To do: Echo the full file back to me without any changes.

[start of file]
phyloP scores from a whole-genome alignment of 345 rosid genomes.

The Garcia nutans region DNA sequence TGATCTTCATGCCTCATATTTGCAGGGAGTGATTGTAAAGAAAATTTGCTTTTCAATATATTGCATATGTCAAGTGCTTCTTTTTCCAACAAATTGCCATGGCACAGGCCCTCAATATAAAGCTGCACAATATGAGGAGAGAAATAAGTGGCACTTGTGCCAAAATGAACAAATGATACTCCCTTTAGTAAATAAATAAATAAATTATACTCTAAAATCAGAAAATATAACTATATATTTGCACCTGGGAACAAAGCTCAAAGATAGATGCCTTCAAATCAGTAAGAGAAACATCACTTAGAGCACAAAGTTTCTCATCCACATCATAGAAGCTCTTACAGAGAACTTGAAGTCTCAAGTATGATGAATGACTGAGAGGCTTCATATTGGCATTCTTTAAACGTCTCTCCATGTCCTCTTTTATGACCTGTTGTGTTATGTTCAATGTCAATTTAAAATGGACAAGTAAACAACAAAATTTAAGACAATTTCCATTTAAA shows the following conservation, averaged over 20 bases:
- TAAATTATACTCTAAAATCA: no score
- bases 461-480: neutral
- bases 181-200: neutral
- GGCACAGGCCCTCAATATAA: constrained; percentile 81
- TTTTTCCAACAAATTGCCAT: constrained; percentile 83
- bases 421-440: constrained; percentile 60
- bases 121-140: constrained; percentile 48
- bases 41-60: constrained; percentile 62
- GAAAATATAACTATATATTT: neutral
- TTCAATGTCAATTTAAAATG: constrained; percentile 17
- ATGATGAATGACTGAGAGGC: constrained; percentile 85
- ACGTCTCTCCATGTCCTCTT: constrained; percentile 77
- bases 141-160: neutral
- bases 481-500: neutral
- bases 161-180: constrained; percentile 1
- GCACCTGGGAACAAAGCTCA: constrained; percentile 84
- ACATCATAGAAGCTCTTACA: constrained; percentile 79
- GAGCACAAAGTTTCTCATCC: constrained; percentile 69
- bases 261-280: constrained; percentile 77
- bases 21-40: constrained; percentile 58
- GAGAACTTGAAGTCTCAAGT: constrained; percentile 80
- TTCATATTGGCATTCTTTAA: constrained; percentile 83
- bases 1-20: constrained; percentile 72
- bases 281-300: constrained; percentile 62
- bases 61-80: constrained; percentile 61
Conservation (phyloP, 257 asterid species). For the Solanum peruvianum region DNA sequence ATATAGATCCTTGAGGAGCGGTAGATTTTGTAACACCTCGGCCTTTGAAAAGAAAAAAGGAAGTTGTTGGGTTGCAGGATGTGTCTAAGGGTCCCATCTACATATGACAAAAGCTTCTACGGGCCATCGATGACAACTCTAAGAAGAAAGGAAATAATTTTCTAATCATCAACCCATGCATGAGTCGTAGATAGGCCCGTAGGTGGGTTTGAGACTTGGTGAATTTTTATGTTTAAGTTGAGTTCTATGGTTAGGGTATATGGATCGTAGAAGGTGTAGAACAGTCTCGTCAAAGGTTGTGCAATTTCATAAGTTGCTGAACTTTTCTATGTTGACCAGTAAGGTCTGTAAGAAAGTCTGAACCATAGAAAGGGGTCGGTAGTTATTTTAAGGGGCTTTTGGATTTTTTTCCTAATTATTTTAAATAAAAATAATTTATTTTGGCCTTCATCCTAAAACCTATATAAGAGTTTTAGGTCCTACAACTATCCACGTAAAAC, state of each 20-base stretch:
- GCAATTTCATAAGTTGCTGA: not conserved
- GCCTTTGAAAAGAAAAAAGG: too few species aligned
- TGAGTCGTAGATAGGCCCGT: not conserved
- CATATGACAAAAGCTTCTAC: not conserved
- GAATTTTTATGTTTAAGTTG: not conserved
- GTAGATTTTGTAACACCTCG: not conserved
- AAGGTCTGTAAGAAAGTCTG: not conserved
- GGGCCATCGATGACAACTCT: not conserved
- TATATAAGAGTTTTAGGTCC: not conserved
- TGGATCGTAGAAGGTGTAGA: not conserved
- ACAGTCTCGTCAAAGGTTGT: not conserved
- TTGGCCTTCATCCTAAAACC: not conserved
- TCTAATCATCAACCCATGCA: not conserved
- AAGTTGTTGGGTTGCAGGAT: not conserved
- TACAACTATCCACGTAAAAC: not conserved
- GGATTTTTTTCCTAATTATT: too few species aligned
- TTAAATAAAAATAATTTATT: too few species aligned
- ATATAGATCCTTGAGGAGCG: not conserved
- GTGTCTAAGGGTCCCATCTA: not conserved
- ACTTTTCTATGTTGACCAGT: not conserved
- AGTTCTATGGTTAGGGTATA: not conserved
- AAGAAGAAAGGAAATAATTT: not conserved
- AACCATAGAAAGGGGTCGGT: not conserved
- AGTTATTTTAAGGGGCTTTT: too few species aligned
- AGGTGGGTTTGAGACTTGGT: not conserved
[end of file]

phyloP scores from a whole-genome alignment of 345 rosid genomes.

The Garcia nutans region DNA sequence TGATCTTCATGCCTCATATTTGCAGGGAGTGATTGTAAAGAAAATTTGCTTTTCAATATATTGCATATGTCAAGTGCTTCTTTTTCCAACAAATTGCCATGGCACAGGCCCTCAATATAAAGCTGCACAATATGAGGAGAGAAATAAGTGGCACTTGTGCCAAAATGAACAAATGATACTCCCTTTAGTAAATAAATAAATAAATTATACTCTAAAATCAGAAAATATAACTATATATTTGCACCTGGGAACAAAGCTCAAAGATAGATGCCTTCAAATCAGTAAGAGAAACATCACTTAGAGCACAAAGTTTCTCATCCACATCATAGAAGCTCTTACAGAGAACTTGAAGTCTCAAGTATGATGAATGACTGAGAGGCTTCATATTGGCATTCTTTAAACGTCTCTCCATGTCCTCTTTTATGACCTGTTGTGTTATGTTCAATGTCAATTTAAAATGGACAAGTAAACAACAAAATTTAAGACAATTTCCATTTAAA shows the following conservation, averaged over 20 bases:
- TAAATTATACTCTAAAATCA: no score
- bases 461-480: neutral
- bases 181-200: neutral
- GGCACAGGCCCTCAATATAA: constrained; percentile 81
- TTTTTCCAACAAATTGCCAT: constrained; percentile 83
- bases 421-440: constrained; percentile 60
- bases 121-140: constrained; percentile 48
- bases 41-60: constrained; percentile 62
- GAAAATATAACTATATATTT: neutral
- TTCAATGTCAATTTAAAATG: constrained; percentile 17
- ATGATGAATGACTGAGAGGC: constrained; percentile 85
- ACGTCTCTCCATGTCCTCTT: constrained; percentile 77
- bases 141-160: neutral
- bases 481-500: neutral
- bases 161-180: constrained; percentile 1
- GCACCTGGGAACAAAGCTCA: constrained; percentile 84
- ACATCATAGAAGCTCTTACA: constrained; percentile 79
- GAGCACAAAGTTTCTCATCC: constrained; percentile 69
- bases 261-280: constrained; percentile 77
- bases 21-40: constrained; percentile 58
- GAGAACTTGAAGTCTCAAGT: constrained; percentile 80
- TTCATATTGGCATTCTTTAA: constrained; percentile 83
- bases 1-20: constrained; percentile 72
- bases 281-300: constrained; percentile 62
- bases 61-80: constrained; percentile 61
Conservation (phyloP, 257 asterid species). For the Solanum peruvianum region DNA sequence ATATAGATCCTTGAGGAGCGGTAGATTTTGTAACACCTCGGCCTTTGAAAAGAAAAAAGGAAGTTGTTGGGTTGCAGGATGTGTCTAAGGGTCCCATCTACATATGACAAAAGCTTCTACGGGCCATCGATGACAACTCTAAGAAGAAAGGAAATAATTTTCTAATCATCAACCCATGCATGAGTCGTAGATAGGCCCGTAGGTGGGTTTGAGACTTGGTGAATTTTTATGTTTAAGTTGAGTTCTATGGTTAGGGTATATGGATCGTAGAAGGTGTAGAACAGTCTCGTCAAAGGTTGTGCAATTTCATAAGTTGCTGAACTTTTCTATGTTGACCAGTAAGGTCTGTAAGAAAGTCTGAACCATAGAAAGGGGTCGGTAGTTATTTTAAGGGGCTTTTGGATTTTTTTCCTAATTATTTTAAATAAAAATAATTTATTTTGGCCTTCATCCTAAAACCTATATAAGAGTTTTAGGTCCTACAACTATCCACGTAAAAC, state of each 20-base stretch:
- GCAATTTCATAAGTTGCTGA: not conserved
- GCCTTTGAAAAGAAAAAAGG: too few species aligned
- TGAGTCGTAGATAGGCCCGT: not conserved
- CATATGACAAAAGCTTCTAC: not conserved
- GAATTTTTATGTTTAAGTTG: not conserved
- GTAGATTTTGTAACACCTCG: not conserved
- AAGGTCTGTAAGAAAGTCTG: not conserved
- GGGCCATCGATGACAACTCT: not conserved
- TATATAAGAGTTTTAGGTCC: not conserved
- TGGATCGTAGAAGGTGTAGA: not conserved
- ACAGTCTCGTCAAAGGTTGT: not conserved
- TTGGCCTTCATCCTAAAACC: not conserved
- TCTAATCATCAACCCATGCA: not conserved
- AAGTTGTTGGGTTGCAGGAT: not conserved
- TACAACTATCCACGTAAAAC: not conserved
- GGATTTTTTTCCTAATTATT: too few species aligned
- TTAAATAAAAATAATTTATT: too few species aligned
- ATATAGATCCTTGAGGAGCG: not conserved
- GTGTCTAAGGGTCCCATCTA: not conserved
- ACTTTTCTATGTTGACCAGT: not conserved
- AGTTCTATGGTTAGGGTATA: not conserved
- AAGAAGAAAGGAAATAATTT: not conserved
- AACCATAGAAAGGGGTCGGT: not conserved
- AGTTATTTTAAGGGGCTTTT: too few species aligned
- AGGTGGGTTTGAGACTTGGT: not conserved